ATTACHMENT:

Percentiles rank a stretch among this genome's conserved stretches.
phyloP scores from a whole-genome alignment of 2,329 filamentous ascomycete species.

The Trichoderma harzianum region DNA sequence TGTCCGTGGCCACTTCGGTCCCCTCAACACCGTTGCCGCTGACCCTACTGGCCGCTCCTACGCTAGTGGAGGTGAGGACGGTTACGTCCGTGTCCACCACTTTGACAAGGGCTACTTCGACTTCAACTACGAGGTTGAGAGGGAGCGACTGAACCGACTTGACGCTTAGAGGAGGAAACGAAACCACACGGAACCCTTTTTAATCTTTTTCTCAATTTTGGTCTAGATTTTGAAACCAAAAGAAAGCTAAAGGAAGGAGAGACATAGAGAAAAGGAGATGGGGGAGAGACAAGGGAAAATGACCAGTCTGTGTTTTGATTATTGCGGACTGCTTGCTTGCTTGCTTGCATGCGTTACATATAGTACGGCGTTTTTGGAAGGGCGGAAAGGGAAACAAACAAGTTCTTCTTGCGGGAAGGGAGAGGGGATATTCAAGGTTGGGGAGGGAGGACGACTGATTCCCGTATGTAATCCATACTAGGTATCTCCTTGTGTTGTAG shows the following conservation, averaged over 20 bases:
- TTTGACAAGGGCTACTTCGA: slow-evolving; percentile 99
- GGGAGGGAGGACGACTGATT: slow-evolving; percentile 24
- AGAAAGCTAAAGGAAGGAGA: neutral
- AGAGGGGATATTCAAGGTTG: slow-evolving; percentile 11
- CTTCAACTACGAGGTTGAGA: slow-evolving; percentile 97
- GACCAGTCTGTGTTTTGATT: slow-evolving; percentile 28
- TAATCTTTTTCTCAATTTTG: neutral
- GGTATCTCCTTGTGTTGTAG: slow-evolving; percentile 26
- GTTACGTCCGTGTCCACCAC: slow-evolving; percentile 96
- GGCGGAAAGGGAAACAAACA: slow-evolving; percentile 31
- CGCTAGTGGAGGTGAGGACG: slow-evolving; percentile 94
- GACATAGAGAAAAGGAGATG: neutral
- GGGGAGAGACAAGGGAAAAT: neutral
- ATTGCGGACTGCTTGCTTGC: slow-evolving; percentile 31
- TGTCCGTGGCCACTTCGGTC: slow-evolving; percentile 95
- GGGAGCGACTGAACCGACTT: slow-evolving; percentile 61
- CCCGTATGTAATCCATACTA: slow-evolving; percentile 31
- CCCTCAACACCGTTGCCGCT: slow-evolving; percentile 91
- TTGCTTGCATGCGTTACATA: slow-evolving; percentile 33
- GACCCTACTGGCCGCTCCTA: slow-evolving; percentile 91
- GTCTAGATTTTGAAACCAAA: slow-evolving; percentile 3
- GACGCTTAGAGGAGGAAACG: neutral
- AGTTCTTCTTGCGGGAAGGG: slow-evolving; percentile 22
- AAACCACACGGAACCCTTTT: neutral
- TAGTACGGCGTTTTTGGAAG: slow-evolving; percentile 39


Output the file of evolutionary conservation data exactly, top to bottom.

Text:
Percentiles rank a stretch among this genome's conserved stretches.
phyloP scores from a whole-genome alignment of 2,329 filamentous ascomycete species.

The Trichoderma harzianum region DNA sequence TGTCCGTGGCCACTTCGGTCCCCTCAACACCGTTGCCGCTGACCCTACTGGCCGCTCCTACGCTAGTGGAGGTGAGGACGGTTACGTCCGTGTCCACCACTTTGACAAGGGCTACTTCGACTTCAACTACGAGGTTGAGAGGGAGCGACTGAACCGACTTGACGCTTAGAGGAGGAAACGAAACCACACGGAACCCTTTTTAATCTTTTTCTCAATTTTGGTCTAGATTTTGAAACCAAAAGAAAGCTAAAGGAAGGAGAGACATAGAGAAAAGGAGATGGGGGAGAGACAAGGGAAAATGACCAGTCTGTGTTTTGATTATTGCGGACTGCTTGCTTGCTTGCTTGCATGCGTTACATATAGTACGGCGTTTTTGGAAGGGCGGAAAGGGAAACAAACAAGTTCTTCTTGCGGGAAGGGAGAGGGGATATTCAAGGTTGGGGAGGGAGGACGACTGATTCCCGTATGTAATCCATACTAGGTATCTCCTTGTGTTGTAG shows the following conservation, averaged over 20 bases:
- TTTGACAAGGGCTACTTCGA: slow-evolving; percentile 99
- GGGAGGGAGGACGACTGATT: slow-evolving; percentile 24
- AGAAAGCTAAAGGAAGGAGA: neutral
- AGAGGGGATATTCAAGGTTG: slow-evolving; percentile 11
- CTTCAACTACGAGGTTGAGA: slow-evolving; percentile 97
- GACCAGTCTGTGTTTTGATT: slow-evolving; percentile 28
- TAATCTTTTTCTCAATTTTG: neutral
- GGTATCTCCTTGTGTTGTAG: slow-evolving; percentile 26
- GTTACGTCCGTGTCCACCAC: slow-evolving; percentile 96
- GGCGGAAAGGGAAACAAACA: slow-evolving; percentile 31
- CGCTAGTGGAGGTGAGGACG: slow-evolving; percentile 94
- GACATAGAGAAAAGGAGATG: neutral
- GGGGAGAGACAAGGGAAAAT: neutral
- ATTGCGGACTGCTTGCTTGC: slow-evolving; percentile 31
- TGTCCGTGGCCACTTCGGTC: slow-evolving; percentile 95
- GGGAGCGACTGAACCGACTT: slow-evolving; percentile 61
- CCCGTATGTAATCCATACTA: slow-evolving; percentile 31
- CCCTCAACACCGTTGCCGCT: slow-evolving; percentile 91
- TTGCTTGCATGCGTTACATA: slow-evolving; percentile 33
- GACCCTACTGGCCGCTCCTA: slow-evolving; percentile 91
- GTCTAGATTTTGAAACCAAA: slow-evolving; percentile 3
- GACGCTTAGAGGAGGAAACG: neutral
- AGTTCTTCTTGCGGGAAGGG: slow-evolving; percentile 22
- AAACCACACGGAACCCTTTT: neutral
- TAGTACGGCGTTTTTGGAAG: slow-evolving; percentile 39